Star Trek Discovery: 3.05 Die Trying
The latest episode of Star Trek: Discovery continued the dramatic pace of season three by kicking off the reunion with the Federation as the new Starfleet Headquarters was located. It was a joyous opening sequence for the crew and the audience. I'm not sure what was more crowd pleasing; the fabulous Star Trek: Voyager Easter egg and USS Nog paying tribute to Aaron Eisenberg, or the sight of the crew geeking out at the future tech on display.
Die Trying was an episode of transition; there are still plenty of mysteries to resolve, not least the Burn, but this was the point at which the crew of the Discovery finally got their mission statement and their first Starfleet mission under Oded Fehr's Admiral Charles Vance. He's an interesting character; while somewhat antagonistic to Saru, Michael and the crew of Discovery, you couldn't argue with his approach, particularly in light of the revelations regarding the 30th Century fallout of the Temporal wars. The Discovery crew are time travellers after all. Fehr brought a sense of pragmatism and order to the character of Vance, weighed down by the eight of carrying the remnants of a struggling Federation on his shoulders. I think he'll be a decent replacement for Admiral Cornwell.
After all the wonders of a reunion with a futuristic Starfleet, there was certainly some decent drama to be mined from the threat of the crew being split up and Discovery absorbed into the fleet. I genuinely wondered if this was the last we were going to see of the recurring engineering and bridge characters; while there's still plenty more room for development for the likes of Rhys, Owosekun and Bryce, they have become an essential part of the ensemble as of late. The conflict bubbling between Saru and Michael was a nice touch, her assertions to take the data they needed and go off on their own to prove their worth as a crew versus his assertions that they follow the chain of command. As captain and first officer, there is some interesting progression in the relationship between the two; Michael's boldness and Saru's pragmatism ultimately finding the right balance and outcome.
The trip to uncover a cure to a disease on a remote ship trapped in a nebula certainly made this the most Star Trek-y episode to date. There were shades of the Genesis Cave from Star Trek II: The Wrath of Khan in the tropical corridors inside the ship, along with a compelling mystery regarding the fate of the missing inhabitants. This offered Rachael Ancheril a compelling final episode as Commander Nhan, finding a chance to reconnect with her people in a future where her planet was part of the Federation. Brought onto Discovery with Pike at the start of season two, she has been a solid member of the ensemble, playing off well against the likes of Michael and Georgiou and she will be missed.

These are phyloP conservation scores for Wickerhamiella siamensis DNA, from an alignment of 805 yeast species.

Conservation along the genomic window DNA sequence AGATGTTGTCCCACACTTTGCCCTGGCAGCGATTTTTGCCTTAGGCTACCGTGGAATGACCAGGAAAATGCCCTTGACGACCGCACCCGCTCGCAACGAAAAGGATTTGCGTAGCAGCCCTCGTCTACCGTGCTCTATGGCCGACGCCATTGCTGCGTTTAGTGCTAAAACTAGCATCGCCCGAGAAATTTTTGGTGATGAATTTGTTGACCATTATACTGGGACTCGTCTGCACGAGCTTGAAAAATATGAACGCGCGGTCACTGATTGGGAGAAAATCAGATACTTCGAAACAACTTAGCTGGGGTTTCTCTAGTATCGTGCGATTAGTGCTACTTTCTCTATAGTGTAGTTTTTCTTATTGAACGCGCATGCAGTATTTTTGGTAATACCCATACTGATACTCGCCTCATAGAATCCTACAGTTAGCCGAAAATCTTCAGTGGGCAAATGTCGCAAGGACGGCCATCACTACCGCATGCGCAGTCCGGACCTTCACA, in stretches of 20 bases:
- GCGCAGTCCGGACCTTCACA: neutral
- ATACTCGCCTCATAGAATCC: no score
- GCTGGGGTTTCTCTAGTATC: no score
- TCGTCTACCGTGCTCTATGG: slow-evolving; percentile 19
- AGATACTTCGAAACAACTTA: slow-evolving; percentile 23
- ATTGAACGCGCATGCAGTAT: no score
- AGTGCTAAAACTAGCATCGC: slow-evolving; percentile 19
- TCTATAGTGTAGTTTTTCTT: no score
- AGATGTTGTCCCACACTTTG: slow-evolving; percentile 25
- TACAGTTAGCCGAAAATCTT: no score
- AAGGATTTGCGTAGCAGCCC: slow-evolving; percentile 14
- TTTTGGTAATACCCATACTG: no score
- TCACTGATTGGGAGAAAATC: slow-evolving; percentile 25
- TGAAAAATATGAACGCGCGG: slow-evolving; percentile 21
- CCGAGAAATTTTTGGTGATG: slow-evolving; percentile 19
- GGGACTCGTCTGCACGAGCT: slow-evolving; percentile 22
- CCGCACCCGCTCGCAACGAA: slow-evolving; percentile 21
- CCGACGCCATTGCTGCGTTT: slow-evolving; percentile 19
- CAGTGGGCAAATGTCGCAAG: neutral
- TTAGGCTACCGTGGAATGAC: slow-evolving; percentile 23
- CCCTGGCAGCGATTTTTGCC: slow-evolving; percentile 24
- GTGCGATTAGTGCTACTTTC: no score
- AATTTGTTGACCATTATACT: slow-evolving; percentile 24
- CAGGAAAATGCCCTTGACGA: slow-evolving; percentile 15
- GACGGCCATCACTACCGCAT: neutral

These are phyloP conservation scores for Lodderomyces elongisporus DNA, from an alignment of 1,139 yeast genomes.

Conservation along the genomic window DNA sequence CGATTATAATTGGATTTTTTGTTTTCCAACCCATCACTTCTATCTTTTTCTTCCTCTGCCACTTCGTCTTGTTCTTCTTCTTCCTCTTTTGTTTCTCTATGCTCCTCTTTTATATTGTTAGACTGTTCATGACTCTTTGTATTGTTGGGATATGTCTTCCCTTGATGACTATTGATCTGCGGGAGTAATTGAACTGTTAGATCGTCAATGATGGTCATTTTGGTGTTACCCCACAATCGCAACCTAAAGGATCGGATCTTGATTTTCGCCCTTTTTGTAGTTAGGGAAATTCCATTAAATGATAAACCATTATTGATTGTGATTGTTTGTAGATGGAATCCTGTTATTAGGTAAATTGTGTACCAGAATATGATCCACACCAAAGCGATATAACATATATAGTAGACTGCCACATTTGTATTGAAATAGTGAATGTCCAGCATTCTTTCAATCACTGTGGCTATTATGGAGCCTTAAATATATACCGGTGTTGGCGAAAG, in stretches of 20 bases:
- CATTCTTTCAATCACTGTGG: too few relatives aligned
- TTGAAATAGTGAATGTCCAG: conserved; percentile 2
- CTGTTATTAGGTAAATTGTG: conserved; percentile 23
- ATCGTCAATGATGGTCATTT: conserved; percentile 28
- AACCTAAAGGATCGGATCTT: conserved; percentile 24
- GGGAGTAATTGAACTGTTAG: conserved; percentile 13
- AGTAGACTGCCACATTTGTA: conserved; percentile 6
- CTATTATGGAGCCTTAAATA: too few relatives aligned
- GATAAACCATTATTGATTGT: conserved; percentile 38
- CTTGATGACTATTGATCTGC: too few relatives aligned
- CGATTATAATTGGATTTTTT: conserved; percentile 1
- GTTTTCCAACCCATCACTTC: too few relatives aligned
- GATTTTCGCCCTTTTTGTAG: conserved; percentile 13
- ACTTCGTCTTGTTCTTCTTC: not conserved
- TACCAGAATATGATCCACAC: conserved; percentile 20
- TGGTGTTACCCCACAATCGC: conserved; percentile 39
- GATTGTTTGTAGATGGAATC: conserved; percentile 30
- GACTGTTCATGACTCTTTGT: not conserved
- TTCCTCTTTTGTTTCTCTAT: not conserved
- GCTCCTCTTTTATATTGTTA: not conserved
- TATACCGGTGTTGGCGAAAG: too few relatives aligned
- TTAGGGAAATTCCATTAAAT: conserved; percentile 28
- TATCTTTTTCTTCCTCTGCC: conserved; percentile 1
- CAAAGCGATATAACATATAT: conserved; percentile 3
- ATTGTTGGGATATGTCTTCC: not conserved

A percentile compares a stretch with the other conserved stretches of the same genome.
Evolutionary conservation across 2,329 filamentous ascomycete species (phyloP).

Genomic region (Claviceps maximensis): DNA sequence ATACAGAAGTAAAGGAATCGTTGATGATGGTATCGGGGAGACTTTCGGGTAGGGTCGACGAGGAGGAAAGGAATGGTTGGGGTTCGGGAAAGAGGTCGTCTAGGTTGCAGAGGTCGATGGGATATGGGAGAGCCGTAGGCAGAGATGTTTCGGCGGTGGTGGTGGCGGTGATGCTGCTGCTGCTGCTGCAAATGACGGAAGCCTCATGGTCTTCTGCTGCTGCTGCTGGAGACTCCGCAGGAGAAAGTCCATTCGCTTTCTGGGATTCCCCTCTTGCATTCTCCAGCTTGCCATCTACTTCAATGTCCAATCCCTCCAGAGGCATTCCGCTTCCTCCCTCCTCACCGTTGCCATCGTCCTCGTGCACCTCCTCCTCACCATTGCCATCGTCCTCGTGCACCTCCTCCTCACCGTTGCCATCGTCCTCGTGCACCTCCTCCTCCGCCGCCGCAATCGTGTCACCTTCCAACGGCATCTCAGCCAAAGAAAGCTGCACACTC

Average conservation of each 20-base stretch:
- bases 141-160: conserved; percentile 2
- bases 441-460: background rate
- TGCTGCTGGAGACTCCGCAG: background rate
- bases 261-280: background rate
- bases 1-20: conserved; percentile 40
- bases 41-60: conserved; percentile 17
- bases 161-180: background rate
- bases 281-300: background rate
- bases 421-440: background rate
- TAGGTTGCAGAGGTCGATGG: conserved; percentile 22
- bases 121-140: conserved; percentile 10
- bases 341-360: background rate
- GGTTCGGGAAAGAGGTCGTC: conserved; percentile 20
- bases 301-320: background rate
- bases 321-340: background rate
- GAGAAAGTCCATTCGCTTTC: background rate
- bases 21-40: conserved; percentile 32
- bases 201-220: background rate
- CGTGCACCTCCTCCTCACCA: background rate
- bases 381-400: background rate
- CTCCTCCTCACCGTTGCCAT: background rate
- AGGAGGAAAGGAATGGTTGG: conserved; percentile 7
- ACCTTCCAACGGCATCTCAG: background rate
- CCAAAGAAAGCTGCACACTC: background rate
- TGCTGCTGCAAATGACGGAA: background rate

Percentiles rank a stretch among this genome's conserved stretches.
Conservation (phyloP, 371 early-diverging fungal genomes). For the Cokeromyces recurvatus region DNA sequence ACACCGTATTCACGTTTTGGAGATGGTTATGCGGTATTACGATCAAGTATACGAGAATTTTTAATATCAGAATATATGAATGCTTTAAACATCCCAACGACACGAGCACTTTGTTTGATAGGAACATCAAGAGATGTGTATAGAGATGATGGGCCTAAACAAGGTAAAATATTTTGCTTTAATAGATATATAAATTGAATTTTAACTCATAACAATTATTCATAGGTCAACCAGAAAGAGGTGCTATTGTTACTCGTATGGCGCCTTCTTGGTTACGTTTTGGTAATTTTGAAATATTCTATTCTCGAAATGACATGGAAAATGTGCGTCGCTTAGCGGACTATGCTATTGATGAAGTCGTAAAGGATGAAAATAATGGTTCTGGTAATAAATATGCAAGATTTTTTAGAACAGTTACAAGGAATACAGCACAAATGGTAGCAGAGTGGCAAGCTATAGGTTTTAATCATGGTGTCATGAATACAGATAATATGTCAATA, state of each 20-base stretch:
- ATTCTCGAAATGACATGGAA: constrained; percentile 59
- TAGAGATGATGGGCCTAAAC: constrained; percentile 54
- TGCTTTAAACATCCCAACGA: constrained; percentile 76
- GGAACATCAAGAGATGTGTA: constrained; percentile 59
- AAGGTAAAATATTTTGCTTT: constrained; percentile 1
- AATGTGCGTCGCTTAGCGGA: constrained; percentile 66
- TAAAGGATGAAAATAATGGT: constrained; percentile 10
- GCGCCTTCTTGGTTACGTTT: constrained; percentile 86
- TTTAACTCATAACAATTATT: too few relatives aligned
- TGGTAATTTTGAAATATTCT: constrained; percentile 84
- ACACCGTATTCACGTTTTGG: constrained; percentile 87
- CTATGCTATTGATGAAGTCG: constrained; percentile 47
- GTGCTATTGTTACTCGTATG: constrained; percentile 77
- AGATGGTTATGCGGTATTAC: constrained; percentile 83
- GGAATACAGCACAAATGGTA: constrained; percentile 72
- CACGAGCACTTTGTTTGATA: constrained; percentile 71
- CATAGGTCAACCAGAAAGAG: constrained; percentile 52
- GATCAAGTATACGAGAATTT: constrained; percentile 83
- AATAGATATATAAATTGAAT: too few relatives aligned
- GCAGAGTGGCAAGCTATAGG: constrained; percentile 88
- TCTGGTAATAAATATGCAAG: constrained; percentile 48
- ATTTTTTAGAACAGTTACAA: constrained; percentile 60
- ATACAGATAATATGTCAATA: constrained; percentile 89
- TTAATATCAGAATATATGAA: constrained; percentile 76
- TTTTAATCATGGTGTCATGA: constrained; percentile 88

Perhaps the most intriguing part of Die Trying was the scenes involving Georgiou's interrogation. Her manipulation of the holograms was impressive, Michelle Yeoh continuing to prove herself as the most entertaining member of the ensemble. The debate over Terran physiology and psychology with David Cronenberg's Kovich was the episode's highlight, resulting in another layer of mystery to the season, which suggested she might not be in control as she might think.
I was also glad to see that Detmer's mental health struggles weren't brushed off by a film and a chat last episode (I had horrible memories of Torres' trauma over the slaughter of the Marquis being brushed off with banana pancakes in Star Trek: Voyager). Her struggles continued this episode, observed by Owosekun and Vance; she might have pulled through in a crisis, but it was good to see the show that she isn't okay and her PTSD is going to take time to deal with.
Die Trying was the best episode of Star Trek: Discovery's third season since the opener, with a perfect Star Trek mission, and an interesting exploration of the show's continued recovery and status in the futuristic Federation. With the crew now part of Vance's fleet, ready to lead a Renaissance out of the dark times and help rebuild the Federation, it seems the show has a new mission statement. Once again, by freeing itself of continuity restraints Star Trek: Discovery has found a renewed sense of energy and purpose and that is incredibly exciting to watch.